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This paper aims to investigate the impact of pay-for-performance (PFP) perception and pay level satisfaction on work attitudes (job satisfaction, turnover intention and…
This paper aims to investigate the impact of pay-for-performance (PFP) perception and pay level satisfaction on work attitudes (job satisfaction, turnover intention and affective commitment) and extra-role behaviors (discretionary effort and interpersonal helping), and further, how three aspects of conditional factors – intrinsic motivation, leader–member exchange (LMX) and perceived organizational support (POS) – moderate the main-effect relationships.
The study was conducted at a Chinese private-owned company in the beauty industry, and a survey was conducted with the frontline employees in each office, asking information about their perceptions and attitudes toward the PFP scheme implemented in the company, work attitudes and performance, individual characteristics and their perceptions of group and organizational characteristics.
Results show that PFP perception and pay level satisfaction are significant predictors of work attitudes and extra-role behaviors. Further, depending on the specific work outcome examined, the three conditioning factors are found to strengthen the hypothesized main-effect relationships. The findings of the study have important theoretical and practical implications for the implementation of PFP schemes in organizations.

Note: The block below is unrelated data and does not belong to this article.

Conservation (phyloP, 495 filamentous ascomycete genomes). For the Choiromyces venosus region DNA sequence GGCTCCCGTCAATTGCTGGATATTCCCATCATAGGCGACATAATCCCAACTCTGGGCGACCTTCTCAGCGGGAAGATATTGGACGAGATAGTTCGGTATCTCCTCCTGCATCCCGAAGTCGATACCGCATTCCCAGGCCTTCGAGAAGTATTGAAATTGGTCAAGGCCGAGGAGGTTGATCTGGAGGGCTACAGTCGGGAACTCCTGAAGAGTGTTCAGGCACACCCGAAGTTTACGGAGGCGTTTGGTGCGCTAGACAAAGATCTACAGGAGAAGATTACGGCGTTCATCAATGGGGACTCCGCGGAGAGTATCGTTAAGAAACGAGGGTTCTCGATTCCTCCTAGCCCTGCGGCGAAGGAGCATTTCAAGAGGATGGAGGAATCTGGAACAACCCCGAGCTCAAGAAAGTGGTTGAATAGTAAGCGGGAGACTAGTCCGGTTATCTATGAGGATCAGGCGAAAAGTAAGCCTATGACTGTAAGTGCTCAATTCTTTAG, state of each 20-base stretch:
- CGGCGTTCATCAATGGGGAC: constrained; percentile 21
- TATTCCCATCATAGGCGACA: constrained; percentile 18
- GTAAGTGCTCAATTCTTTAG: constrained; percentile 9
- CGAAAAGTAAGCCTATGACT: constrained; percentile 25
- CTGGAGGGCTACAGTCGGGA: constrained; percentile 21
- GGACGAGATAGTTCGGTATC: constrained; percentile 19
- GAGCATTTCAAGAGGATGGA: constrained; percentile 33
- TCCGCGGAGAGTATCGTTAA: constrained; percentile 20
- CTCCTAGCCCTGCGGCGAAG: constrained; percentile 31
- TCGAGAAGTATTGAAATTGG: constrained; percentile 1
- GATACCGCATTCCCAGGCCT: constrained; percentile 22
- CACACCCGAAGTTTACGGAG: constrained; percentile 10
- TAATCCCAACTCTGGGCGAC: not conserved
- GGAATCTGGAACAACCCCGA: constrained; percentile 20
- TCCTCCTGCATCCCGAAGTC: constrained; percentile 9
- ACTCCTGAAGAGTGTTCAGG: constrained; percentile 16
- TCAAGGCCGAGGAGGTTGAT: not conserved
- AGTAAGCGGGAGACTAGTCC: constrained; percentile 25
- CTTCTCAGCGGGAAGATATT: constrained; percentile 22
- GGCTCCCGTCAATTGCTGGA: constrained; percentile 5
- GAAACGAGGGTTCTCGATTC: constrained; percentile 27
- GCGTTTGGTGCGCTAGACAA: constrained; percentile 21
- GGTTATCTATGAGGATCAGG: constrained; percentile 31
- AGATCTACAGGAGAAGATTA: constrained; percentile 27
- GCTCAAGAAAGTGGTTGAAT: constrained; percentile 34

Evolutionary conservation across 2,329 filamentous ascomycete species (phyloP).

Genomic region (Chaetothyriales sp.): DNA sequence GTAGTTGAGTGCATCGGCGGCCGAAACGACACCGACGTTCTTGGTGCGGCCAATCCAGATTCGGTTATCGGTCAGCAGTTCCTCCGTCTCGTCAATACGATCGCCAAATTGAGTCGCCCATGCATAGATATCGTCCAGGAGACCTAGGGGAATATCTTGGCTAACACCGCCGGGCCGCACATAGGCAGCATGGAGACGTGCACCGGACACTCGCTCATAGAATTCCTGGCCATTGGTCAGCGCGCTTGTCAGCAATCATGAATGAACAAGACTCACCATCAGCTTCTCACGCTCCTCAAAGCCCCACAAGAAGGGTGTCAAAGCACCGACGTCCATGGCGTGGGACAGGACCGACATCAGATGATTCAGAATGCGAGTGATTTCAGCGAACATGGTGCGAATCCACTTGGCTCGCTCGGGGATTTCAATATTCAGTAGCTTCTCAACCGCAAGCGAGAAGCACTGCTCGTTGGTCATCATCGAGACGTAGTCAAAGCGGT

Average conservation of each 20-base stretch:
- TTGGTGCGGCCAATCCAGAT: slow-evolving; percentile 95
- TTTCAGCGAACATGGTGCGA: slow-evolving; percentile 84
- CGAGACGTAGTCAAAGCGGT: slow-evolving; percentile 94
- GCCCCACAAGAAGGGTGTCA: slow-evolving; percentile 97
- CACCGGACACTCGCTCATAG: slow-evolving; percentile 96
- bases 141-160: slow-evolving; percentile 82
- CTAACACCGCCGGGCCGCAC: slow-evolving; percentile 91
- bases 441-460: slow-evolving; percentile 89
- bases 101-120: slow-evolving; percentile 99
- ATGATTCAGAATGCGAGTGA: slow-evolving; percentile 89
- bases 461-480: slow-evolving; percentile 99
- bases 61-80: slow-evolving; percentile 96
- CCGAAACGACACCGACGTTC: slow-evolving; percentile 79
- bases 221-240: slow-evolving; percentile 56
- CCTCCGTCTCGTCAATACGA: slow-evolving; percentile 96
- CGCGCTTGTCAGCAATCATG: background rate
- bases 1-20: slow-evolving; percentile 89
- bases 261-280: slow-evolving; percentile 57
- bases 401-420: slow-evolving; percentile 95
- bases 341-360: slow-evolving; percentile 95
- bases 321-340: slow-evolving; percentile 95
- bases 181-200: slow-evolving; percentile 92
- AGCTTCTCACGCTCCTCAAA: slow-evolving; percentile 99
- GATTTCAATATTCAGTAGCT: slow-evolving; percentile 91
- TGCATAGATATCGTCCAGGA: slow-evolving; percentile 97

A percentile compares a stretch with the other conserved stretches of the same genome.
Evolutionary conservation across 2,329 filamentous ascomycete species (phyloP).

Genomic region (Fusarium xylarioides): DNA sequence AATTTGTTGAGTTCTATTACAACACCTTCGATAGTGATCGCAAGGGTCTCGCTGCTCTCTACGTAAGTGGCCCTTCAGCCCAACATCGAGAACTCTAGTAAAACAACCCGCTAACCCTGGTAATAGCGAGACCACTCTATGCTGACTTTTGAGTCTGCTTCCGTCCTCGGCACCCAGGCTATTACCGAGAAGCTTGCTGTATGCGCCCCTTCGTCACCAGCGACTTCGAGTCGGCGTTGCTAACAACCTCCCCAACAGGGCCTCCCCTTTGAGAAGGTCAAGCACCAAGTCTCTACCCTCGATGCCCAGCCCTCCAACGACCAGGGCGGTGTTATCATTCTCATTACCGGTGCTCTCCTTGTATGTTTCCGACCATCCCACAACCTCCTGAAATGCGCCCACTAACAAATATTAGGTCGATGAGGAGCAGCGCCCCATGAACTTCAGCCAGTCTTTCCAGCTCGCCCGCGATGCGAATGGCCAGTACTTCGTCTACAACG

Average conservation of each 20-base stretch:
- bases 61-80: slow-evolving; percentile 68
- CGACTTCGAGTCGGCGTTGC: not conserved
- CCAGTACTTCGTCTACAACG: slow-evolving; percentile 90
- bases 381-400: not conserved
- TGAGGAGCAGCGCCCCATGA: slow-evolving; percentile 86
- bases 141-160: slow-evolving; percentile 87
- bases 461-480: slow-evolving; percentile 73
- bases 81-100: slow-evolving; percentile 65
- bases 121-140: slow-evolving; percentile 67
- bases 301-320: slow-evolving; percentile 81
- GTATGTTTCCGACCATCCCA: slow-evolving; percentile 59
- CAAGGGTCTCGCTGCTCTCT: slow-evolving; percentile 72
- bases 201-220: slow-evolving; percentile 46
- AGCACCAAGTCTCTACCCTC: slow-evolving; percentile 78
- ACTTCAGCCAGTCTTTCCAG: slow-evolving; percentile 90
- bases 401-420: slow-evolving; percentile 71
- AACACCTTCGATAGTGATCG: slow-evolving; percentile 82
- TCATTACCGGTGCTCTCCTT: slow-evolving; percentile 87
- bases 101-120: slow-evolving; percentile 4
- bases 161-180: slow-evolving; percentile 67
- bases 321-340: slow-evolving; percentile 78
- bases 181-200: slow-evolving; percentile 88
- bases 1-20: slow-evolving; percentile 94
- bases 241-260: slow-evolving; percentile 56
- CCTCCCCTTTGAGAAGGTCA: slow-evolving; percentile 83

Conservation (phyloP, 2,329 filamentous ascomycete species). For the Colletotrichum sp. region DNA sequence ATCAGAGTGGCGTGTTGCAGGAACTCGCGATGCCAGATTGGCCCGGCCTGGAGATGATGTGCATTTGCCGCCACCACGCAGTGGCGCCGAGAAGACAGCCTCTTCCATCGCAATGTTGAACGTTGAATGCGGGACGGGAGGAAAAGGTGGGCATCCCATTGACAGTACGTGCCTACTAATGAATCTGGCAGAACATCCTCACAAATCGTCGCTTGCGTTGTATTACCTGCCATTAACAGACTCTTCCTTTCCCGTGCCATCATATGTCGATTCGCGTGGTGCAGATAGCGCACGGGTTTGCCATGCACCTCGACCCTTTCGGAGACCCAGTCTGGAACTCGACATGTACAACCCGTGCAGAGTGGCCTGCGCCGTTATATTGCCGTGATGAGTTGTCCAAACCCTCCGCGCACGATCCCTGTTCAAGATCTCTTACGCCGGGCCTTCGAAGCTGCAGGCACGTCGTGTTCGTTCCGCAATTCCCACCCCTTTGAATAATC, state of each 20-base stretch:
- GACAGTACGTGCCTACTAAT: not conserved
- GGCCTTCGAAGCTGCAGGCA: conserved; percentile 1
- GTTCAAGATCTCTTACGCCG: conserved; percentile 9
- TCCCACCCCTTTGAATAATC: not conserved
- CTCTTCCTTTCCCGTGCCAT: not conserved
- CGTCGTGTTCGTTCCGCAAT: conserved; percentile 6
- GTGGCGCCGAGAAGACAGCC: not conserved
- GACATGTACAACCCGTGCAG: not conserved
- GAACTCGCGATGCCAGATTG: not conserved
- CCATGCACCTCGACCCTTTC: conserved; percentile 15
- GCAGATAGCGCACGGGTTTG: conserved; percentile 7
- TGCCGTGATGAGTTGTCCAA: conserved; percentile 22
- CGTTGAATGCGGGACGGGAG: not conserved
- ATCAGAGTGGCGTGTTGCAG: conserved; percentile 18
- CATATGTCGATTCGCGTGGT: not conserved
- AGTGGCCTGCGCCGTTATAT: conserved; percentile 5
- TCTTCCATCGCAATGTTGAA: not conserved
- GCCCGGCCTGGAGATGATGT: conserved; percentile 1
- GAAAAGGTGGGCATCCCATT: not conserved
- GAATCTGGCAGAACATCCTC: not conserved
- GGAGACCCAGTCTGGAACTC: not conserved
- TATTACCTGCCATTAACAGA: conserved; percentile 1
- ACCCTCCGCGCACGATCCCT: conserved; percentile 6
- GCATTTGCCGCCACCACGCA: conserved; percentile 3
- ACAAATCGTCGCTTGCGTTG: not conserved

The findings contribute to the scholarship on PFP schemes in two ways. First, the findings show that PFP perception and pay level satisfaction are important for understanding employee work attitudes and extra-role behaviors. Second, the investigation of the moderating roles that intrinsic motivation, LMX and POS play in the relationships of PFP perception and pay level satisfaction with the work outcomes provides evidence to the limited understanding about the conditions that may strengthen or weaken the effectiveness of PFP schemes.